More recently I have contributed to several analysis working groups of the TCGA PanCancer Atlas project. This consortium put together over 1000 scientists in more than 20 countries to jointly analyze the entire TCGA dataset. As a member of the oncogenic processes, driver genes and pan-immunity analysis working groups, I have had the opportunity and privilege to contribute my expertise to this community and help to discover new subtypes of cancer immune responses, expand the catalogue of cancer driver genes and how germline variations interact with somatic mutations in different cancer types.





BSc in Biotechnology

Universitat Autonoma de Barcelona


MSc in Immunology

Universitat de Barcelona


PhD in Biomedicine

Universitat de Barcelona



University of California San Diego



First author publications (*co-first author)

  1. Matthew H. Bailey*, Collin Tokheim*, Eduard Porta-Pardo* Comprehensive characterization of cancer driver genes and mutations. Cell, 173-2, pp.371-385, 2018

  2. Li Ding*, Matthew H. Bailey*, Eduard Porta-Pardo* Perspective on oncogenic processes at the end of the beggining of cancer genomics. Cell, 173-2, pp.305-320, 2018

  3. Eduard Porta-Pardo Comparison of algorithms for the detection of cancer drivers at subgene resolution. Nature Methods, 14, pp. 782-788, 2017

  4. Eduard Porta-Pardo and Adam Godzik. Mutation drivers of immunological responses to cancer. Cancer Immunology Research, 4-9, pp. 789-798, 2016

  5. Eduard Porta-Pardo*, Luz Garcia-Alonso*, Thomas Hrabe, Joaquin Dopazo and Adam Godzik. A pan-cancer catalogue of cancer driver protein interaction interfaces. PLoS Computational Biology, 11-10, pp. 1-18, 2015

  6. Eduard Porta-Pardo and Adam Godzik. Analysis of individual protein regions provides novel insights on cancer pharmacogenomics. PLoS Computational Biology, 11-1, pp. 1-9, 2015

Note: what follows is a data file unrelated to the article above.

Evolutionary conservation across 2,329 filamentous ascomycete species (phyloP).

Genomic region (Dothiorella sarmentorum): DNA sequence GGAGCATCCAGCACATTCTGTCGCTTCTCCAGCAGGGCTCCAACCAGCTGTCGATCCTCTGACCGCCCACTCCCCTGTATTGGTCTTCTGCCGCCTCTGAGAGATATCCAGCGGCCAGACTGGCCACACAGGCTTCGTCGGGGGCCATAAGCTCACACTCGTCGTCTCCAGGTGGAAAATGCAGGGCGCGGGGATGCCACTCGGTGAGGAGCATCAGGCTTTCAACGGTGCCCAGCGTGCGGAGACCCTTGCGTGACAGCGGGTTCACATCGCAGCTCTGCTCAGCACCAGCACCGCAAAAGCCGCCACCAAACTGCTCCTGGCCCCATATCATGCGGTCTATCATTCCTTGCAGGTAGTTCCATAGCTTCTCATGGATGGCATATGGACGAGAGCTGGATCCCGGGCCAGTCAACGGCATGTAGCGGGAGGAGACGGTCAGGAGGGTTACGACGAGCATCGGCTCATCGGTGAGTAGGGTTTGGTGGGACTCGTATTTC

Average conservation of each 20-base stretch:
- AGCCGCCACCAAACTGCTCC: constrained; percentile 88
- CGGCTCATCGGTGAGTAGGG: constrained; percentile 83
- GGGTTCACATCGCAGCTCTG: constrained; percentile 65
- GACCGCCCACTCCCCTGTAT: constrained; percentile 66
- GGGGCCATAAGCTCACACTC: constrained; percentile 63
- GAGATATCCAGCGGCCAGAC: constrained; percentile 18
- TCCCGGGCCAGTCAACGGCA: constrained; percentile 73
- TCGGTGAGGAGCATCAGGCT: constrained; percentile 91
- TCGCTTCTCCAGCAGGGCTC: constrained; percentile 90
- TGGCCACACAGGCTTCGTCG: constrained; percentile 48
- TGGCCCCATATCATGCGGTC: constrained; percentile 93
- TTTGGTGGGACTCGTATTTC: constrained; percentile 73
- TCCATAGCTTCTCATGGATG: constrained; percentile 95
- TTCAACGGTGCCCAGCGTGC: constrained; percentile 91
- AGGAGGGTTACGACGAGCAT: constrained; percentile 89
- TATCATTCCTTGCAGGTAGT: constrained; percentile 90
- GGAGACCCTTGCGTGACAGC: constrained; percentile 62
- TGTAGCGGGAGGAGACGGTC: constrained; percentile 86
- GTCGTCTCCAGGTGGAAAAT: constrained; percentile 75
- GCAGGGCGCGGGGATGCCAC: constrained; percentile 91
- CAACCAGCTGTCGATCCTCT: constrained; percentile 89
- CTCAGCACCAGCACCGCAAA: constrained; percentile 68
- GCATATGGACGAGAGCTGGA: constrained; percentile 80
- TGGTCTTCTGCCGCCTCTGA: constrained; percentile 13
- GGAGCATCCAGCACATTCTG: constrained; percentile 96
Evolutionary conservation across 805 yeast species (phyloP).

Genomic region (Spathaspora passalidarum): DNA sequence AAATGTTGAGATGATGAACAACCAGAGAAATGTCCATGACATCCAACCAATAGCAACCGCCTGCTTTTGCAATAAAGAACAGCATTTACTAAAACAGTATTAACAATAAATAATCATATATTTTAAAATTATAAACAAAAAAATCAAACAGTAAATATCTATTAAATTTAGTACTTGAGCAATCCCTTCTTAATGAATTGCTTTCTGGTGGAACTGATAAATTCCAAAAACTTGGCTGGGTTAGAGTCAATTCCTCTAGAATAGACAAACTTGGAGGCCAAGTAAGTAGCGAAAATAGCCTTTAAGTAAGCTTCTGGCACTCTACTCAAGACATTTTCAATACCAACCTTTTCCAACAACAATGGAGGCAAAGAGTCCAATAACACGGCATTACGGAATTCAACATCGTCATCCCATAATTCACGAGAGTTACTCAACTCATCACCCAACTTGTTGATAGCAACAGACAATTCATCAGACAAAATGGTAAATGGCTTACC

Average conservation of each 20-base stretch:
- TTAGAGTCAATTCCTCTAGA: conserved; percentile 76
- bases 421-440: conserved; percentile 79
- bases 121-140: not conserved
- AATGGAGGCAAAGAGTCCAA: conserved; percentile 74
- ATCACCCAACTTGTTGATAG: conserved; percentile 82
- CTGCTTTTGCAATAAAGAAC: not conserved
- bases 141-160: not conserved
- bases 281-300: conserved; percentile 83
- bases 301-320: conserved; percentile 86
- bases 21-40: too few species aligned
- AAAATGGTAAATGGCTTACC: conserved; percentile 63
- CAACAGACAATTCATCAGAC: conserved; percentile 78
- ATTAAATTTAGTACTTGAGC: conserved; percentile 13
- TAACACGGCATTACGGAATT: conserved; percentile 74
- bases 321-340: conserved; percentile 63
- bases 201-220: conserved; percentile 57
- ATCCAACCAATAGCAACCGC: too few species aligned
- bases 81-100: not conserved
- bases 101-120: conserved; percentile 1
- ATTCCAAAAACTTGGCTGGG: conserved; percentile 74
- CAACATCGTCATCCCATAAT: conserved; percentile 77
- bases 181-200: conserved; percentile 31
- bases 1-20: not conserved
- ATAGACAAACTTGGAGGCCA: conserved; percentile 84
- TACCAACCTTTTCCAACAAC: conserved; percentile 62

7. Eduard Porta-Pardo*, Thomas Hrabe* and Adam Godzik. Cancer3d: understanding cancer mutations through protein structures. Nucleic Acids Research, 43-D1, pp. 968-973, 2014

  8. Eduard Porta-Pardo and Adam Godzik. e-Driver: a novel method to identify protein regions driving cancer. Bioinformatics, 30-21, pp. 3109-3114, 2014


Publications with other contributions

  1. Vesteinn Thorsson, David L Gibbs, Scott D Brown, Denise Wolf, Dante S Bortone, Tai-Hsien Ou Yang, Eduard Porta-Pardo The immune landscape of cancer. Immunity, 48-4, pp.812-830, 2018

  2. Hector Climente-Gonzalez, Eduard Porta-Pardo, Adam Godzik and Eduardo Eyras. The functional impact of alternative splicing in cancer. Cell Reports, 20-9, pp. 2215-2226, 2017

  1. Roger Colobran, Mireia Gimenez-Barcons, Ana Marin-Sanchez, Eduard Porta-Pardo and Ricardo Pujol Borrell. AIRE genetic variants and predisposition to polygenic autoimmune disease: The case of Graves’ disease and a systematic literature review. Human immunology, 77-8, pp. 643-651, 2016

  2. Mireia Gimenez-Barcons, Anna Casteras, Maria del Pilar Armengol, Eduard Porta-Pardo, Paula Correa, Ana Marin-Sanchez and Ricardo Pujol Borrell. Autoimmune predisposition in Down syndrome may result from a partial central tolerance failure due to insufficient intrathymic expression of AIRE and peripheral antigens. The Journal of Immunology, 193-8, pp. 3872-3879, 2014

  3. Roger Colobran, Maria del Pilar Armengol, Eduard Porta-Pardo, Paula Correa and Ricardo Pujol Borrell. Decreased AIRE and promiscuous gene expression in thymus from Down syndrome individuals may explain predisposition to autoimmunity. Journal of Translational Medicine, 10-3, pp. 5-5, 2012